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An A – Z guide to Nicolas Nabokov

Who was Nicolas Nabokov? The Russian-born American composer had a huge impact on music and culture globally, but his name remains relatively unknown. He had friends and acquaintances in a variety of circles, whether his cousin the writer Vladimir, the poet Auden, or the choreographer Balanchine. He travelled across the world despite the dangers of the Cold War. His compositions ranged from ballets to operas, concertos to symphonies. This A to Z gives an idea of the amazing range of the composer’s life and work.

A — Auden

Nabokov met W.H. Auden during the Second World War and they remained close friends. Auden and his lover Chester Kallman wrote the libretto of Nabokov’s second opera, Love’s Labour’s Lost (1973), after Shakespeare’s comedy.

B — Balanchine

In the words of someone who knew them both, Nabokov and “Mr. B” were “like brothers” ever since they met in 1928, when they were both under Diaghilev’s tutelage. Their main collaboration was the ballet Don Quixote (1965), which remained in the repertory of the New York City Ballet for 13 seasons.


Nabokov “was not the sort of man that CIA security would have been happy about,” to quote as CIA agent who knew him well and collaborated with him. This biography shows exactly why and disposes once and for all of the insinuation that he was a “fixer.”

Portrait of Sergei Diaghilev by Valentin Alexandrovich Serov, 1909. ublic somain via Wikimedia Commons.
Portrait of Sergei Diaghilev by Valentin Alexandrovich Serov, 1909. ublic somain via Wikimedia Commons.

D — Diaghilev

Nabokov was among the last young émigré musicians whose career was launched by the Ballets Russes, which premiered his ballet Ode in 1928. His writings include some of the most perceptive portraits of the great impresario, Sergei Diaghilev.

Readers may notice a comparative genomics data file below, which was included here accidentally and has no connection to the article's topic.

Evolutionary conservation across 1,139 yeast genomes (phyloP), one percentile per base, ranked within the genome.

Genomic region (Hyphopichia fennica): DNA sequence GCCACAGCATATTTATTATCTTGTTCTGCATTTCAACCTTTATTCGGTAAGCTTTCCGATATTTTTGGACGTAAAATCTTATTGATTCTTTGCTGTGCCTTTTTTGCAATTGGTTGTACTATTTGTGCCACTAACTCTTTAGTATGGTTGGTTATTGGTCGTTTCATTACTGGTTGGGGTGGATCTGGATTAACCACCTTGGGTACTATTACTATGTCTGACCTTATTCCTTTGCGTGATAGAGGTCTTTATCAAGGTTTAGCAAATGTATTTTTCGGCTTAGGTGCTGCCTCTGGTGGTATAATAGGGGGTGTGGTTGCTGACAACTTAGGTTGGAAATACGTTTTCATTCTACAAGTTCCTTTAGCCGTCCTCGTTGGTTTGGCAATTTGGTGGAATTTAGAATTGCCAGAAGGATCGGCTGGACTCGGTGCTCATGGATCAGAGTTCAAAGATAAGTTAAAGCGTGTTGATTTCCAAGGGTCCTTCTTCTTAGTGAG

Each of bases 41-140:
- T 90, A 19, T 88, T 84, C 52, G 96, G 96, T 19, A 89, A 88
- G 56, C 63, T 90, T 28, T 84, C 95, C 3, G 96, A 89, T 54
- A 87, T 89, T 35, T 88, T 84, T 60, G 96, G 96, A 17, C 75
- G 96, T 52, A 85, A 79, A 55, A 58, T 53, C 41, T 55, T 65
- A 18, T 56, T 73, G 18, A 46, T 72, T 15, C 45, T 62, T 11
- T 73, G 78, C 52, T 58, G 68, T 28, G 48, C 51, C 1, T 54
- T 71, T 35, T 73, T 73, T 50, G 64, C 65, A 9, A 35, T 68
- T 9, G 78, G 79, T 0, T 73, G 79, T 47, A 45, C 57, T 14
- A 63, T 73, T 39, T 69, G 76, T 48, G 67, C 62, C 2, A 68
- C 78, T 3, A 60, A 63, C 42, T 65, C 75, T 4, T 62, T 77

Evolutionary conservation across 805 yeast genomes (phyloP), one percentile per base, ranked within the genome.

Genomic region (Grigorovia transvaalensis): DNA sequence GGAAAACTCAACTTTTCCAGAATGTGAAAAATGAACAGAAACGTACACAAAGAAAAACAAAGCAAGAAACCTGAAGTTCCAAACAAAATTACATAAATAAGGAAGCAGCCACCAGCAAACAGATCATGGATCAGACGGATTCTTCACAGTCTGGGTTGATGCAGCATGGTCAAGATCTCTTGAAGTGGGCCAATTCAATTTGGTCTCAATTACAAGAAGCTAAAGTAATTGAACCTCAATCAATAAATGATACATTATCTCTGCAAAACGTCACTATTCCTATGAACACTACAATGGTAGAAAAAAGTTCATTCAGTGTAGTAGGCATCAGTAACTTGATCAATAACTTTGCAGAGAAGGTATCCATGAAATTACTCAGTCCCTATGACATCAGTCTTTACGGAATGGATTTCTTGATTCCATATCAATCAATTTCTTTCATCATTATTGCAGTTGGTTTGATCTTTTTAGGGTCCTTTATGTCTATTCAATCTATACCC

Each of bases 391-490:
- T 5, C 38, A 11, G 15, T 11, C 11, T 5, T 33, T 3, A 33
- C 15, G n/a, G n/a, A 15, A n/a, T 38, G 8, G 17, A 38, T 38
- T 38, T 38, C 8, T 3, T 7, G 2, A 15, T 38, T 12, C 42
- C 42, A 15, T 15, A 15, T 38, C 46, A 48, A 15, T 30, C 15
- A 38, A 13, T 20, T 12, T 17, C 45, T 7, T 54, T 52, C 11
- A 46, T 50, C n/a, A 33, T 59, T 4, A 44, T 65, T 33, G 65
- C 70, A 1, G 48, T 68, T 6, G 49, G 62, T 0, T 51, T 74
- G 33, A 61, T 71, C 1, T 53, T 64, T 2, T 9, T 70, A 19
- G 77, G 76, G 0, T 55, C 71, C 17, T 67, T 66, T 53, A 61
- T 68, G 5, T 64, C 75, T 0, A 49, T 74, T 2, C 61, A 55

E — Emigration

Nabokov left Russia with his family in 1919, never to return except for two weeks in 1967 and an even briefer stay the following year. He once referred to émigrés as “the Third Estate of the twentieth century.”

F — Festivals

Some of Nabokov’s greatest achievements were the festivals he organized in the 1950s and 1960s as head of the Congress for Cultural Freedom, in Paris, Rome, Tokyo, and Delhi, and later as cultural adviser to Willy Brandt in Berlin. The 1964 Berlin Festival he organized on the contribution of blacks to world culture is now considered a landmark in this respect.

G — Germany

Like many upper-class Russians, Nabokov had German roots on both sides. A fluent German speaker, he felt at home in Berlin more than in any other major city. “My good German blood saves me,” he used to say.

H — Hindemith

An admirer of the German composer, whom he met in the late 1920s, Nabokov was instrumental in facilitating Paul Hindemith’s move to the United States in the late 1930s after he ran afoul of the Nazi regime.

I — India

When Nabokov discovered India in the 1950s, it became for him “the land of wonders.” A profound admirer of Indian classical music and dance, he played a major role in getting them better known in the West. With the French Indianist Alain Daniélou, he helped create an Institute for Comparative Music Studies in Berlin in 1963.

J — Japan

One of Nabokov’s pioneering festivals was the East-West music encounter he organized in Tokyo in 1961. One of the sensations of this event was the first appearance of the Kathakali dance theater outside Kerala.

Serge Koussevitzky at Carnegie Hall, 1947. Library of Congress.
Serge Koussevitzky at Carnegie Hall, 1947. Library of Congress.

K — Koussevitzky

As conductor of the Boston Symphony Orchestra, Serge Koussevitzky conducted the American premiere of Nabokov’s First Symphony with considerable success in 1930. After the war he premiered Nabokov’s cantata The Return of Pushkin (1948), while Charles Münch conducted the first performance of the oratorio La vita nuova (1951), also with the BSO.

L — Leontyne Price

Nabokov was instrumental in launching the career of the great African-American soprano when he insisted that Leontyne Price appear in the main role in Virgil Thomson’s opera Four Saints in Three Acts when it was staged in Paris in 1952 as part of his Masterpieces of the Twentieth Century festival. She and he remained lifelong friends.

M — Maritain